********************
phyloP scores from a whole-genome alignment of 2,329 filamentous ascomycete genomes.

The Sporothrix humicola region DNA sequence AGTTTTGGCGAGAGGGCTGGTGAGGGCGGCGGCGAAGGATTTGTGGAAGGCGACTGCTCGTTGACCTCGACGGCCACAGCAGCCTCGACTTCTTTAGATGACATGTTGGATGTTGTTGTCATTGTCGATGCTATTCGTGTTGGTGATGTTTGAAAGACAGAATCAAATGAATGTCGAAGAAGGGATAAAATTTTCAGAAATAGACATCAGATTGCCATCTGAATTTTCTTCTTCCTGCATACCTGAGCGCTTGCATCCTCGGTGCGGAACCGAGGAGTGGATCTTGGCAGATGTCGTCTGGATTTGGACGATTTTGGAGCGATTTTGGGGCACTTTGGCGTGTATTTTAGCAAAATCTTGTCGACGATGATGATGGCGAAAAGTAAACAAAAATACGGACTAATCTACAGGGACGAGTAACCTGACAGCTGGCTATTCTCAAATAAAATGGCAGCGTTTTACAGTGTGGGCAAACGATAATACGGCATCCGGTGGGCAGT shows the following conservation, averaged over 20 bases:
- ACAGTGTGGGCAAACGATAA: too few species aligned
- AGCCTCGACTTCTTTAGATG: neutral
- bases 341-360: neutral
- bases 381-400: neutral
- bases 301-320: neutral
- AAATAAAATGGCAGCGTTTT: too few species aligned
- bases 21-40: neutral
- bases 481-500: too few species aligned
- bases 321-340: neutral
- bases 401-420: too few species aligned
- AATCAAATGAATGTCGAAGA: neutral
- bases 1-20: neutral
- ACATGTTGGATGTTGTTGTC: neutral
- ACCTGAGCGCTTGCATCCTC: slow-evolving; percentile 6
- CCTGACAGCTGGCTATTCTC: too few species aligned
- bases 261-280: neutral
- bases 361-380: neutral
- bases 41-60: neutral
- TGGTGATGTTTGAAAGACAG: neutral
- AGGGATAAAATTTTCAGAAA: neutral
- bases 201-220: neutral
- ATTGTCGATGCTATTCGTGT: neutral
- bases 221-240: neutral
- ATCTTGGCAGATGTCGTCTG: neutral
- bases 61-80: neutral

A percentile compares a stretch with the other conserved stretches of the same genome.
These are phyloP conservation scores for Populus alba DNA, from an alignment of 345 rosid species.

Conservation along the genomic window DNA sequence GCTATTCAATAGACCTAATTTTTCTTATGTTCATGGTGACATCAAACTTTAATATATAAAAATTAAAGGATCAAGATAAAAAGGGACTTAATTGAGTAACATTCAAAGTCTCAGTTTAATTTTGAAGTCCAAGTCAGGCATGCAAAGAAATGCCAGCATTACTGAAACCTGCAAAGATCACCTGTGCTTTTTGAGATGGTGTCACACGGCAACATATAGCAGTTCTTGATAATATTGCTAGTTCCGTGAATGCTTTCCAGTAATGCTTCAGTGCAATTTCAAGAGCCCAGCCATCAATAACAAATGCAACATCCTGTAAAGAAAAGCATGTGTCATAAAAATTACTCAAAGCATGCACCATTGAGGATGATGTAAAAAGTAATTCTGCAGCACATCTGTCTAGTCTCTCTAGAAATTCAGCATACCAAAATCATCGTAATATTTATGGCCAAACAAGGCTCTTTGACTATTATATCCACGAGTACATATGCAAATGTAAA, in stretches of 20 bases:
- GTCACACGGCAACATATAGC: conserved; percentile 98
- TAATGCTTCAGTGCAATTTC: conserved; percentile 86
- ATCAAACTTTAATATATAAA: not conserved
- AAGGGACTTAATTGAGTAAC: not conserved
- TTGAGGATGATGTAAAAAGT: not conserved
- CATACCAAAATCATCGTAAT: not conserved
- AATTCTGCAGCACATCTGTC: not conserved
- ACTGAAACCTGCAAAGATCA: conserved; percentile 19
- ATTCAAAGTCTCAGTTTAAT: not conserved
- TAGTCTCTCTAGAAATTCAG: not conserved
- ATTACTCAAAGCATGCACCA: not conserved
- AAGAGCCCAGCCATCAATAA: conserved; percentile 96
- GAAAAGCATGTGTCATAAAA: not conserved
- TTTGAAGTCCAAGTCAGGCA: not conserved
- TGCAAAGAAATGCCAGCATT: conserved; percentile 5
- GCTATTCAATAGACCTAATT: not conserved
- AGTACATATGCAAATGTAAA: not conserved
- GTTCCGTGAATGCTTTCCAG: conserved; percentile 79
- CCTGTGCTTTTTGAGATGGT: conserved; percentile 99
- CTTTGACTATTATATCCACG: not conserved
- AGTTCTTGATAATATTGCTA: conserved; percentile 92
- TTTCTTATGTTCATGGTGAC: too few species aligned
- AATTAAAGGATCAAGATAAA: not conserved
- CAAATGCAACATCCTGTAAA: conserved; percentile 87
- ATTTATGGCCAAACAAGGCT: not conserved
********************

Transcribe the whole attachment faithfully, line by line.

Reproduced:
phyloP scores from a whole-genome alignment of 2,329 filamentous ascomycete genomes.

The Sporothrix humicola region DNA sequence AGTTTTGGCGAGAGGGCTGGTGAGGGCGGCGGCGAAGGATTTGTGGAAGGCGACTGCTCGTTGACCTCGACGGCCACAGCAGCCTCGACTTCTTTAGATGACATGTTGGATGTTGTTGTCATTGTCGATGCTATTCGTGTTGGTGATGTTTGAAAGACAGAATCAAATGAATGTCGAAGAAGGGATAAAATTTTCAGAAATAGACATCAGATTGCCATCTGAATTTTCTTCTTCCTGCATACCTGAGCGCTTGCATCCTCGGTGCGGAACCGAGGAGTGGATCTTGGCAGATGTCGTCTGGATTTGGACGATTTTGGAGCGATTTTGGGGCACTTTGGCGTGTATTTTAGCAAAATCTTGTCGACGATGATGATGGCGAAAAGTAAACAAAAATACGGACTAATCTACAGGGACGAGTAACCTGACAGCTGGCTATTCTCAAATAAAATGGCAGCGTTTTACAGTGTGGGCAAACGATAATACGGCATCCGGTGGGCAGT shows the following conservation, averaged over 20 bases:
- ACAGTGTGGGCAAACGATAA: too few species aligned
- AGCCTCGACTTCTTTAGATG: neutral
- bases 341-360: neutral
- bases 381-400: neutral
- bases 301-320: neutral
- AAATAAAATGGCAGCGTTTT: too few species aligned
- bases 21-40: neutral
- bases 481-500: too few species aligned
- bases 321-340: neutral
- bases 401-420: too few species aligned
- AATCAAATGAATGTCGAAGA: neutral
- bases 1-20: neutral
- ACATGTTGGATGTTGTTGTC: neutral
- ACCTGAGCGCTTGCATCCTC: slow-evolving; percentile 6
- CCTGACAGCTGGCTATTCTC: too few species aligned
- bases 261-280: neutral
- bases 361-380: neutral
- bases 41-60: neutral
- TGGTGATGTTTGAAAGACAG: neutral
- AGGGATAAAATTTTCAGAAA: neutral
- bases 201-220: neutral
- ATTGTCGATGCTATTCGTGT: neutral
- bases 221-240: neutral
- ATCTTGGCAGATGTCGTCTG: neutral
- bases 61-80: neutral

A percentile compares a stretch with the other conserved stretches of the same genome.
These are phyloP conservation scores for Populus alba DNA, from an alignment of 345 rosid species.

Conservation along the genomic window DNA sequence GCTATTCAATAGACCTAATTTTTCTTATGTTCATGGTGACATCAAACTTTAATATATAAAAATTAAAGGATCAAGATAAAAAGGGACTTAATTGAGTAACATTCAAAGTCTCAGTTTAATTTTGAAGTCCAAGTCAGGCATGCAAAGAAATGCCAGCATTACTGAAACCTGCAAAGATCACCTGTGCTTTTTGAGATGGTGTCACACGGCAACATATAGCAGTTCTTGATAATATTGCTAGTTCCGTGAATGCTTTCCAGTAATGCTTCAGTGCAATTTCAAGAGCCCAGCCATCAATAACAAATGCAACATCCTGTAAAGAAAAGCATGTGTCATAAAAATTACTCAAAGCATGCACCATTGAGGATGATGTAAAAAGTAATTCTGCAGCACATCTGTCTAGTCTCTCTAGAAATTCAGCATACCAAAATCATCGTAATATTTATGGCCAAACAAGGCTCTTTGACTATTATATCCACGAGTACATATGCAAATGTAAA, in stretches of 20 bases:
- GTCACACGGCAACATATAGC: conserved; percentile 98
- TAATGCTTCAGTGCAATTTC: conserved; percentile 86
- ATCAAACTTTAATATATAAA: not conserved
- AAGGGACTTAATTGAGTAAC: not conserved
- TTGAGGATGATGTAAAAAGT: not conserved
- CATACCAAAATCATCGTAAT: not conserved
- AATTCTGCAGCACATCTGTC: not conserved
- ACTGAAACCTGCAAAGATCA: conserved; percentile 19
- ATTCAAAGTCTCAGTTTAAT: not conserved
- TAGTCTCTCTAGAAATTCAG: not conserved
- ATTACTCAAAGCATGCACCA: not conserved
- AAGAGCCCAGCCATCAATAA: conserved; percentile 96
- GAAAAGCATGTGTCATAAAA: not conserved
- TTTGAAGTCCAAGTCAGGCA: not conserved
- TGCAAAGAAATGCCAGCATT: conserved; percentile 5
- GCTATTCAATAGACCTAATT: not conserved
- AGTACATATGCAAATGTAAA: not conserved
- GTTCCGTGAATGCTTTCCAG: conserved; percentile 79
- CCTGTGCTTTTTGAGATGGT: conserved; percentile 99
- CTTTGACTATTATATCCACG: not conserved
- AGTTCTTGATAATATTGCTA: conserved; percentile 92
- TTTCTTATGTTCATGGTGAC: too few species aligned
- AATTAAAGGATCAAGATAAA: not conserved
- CAAATGCAACATCCTGTAAA: conserved; percentile 87
- ATTTATGGCCAAACAAGGCT: not conserved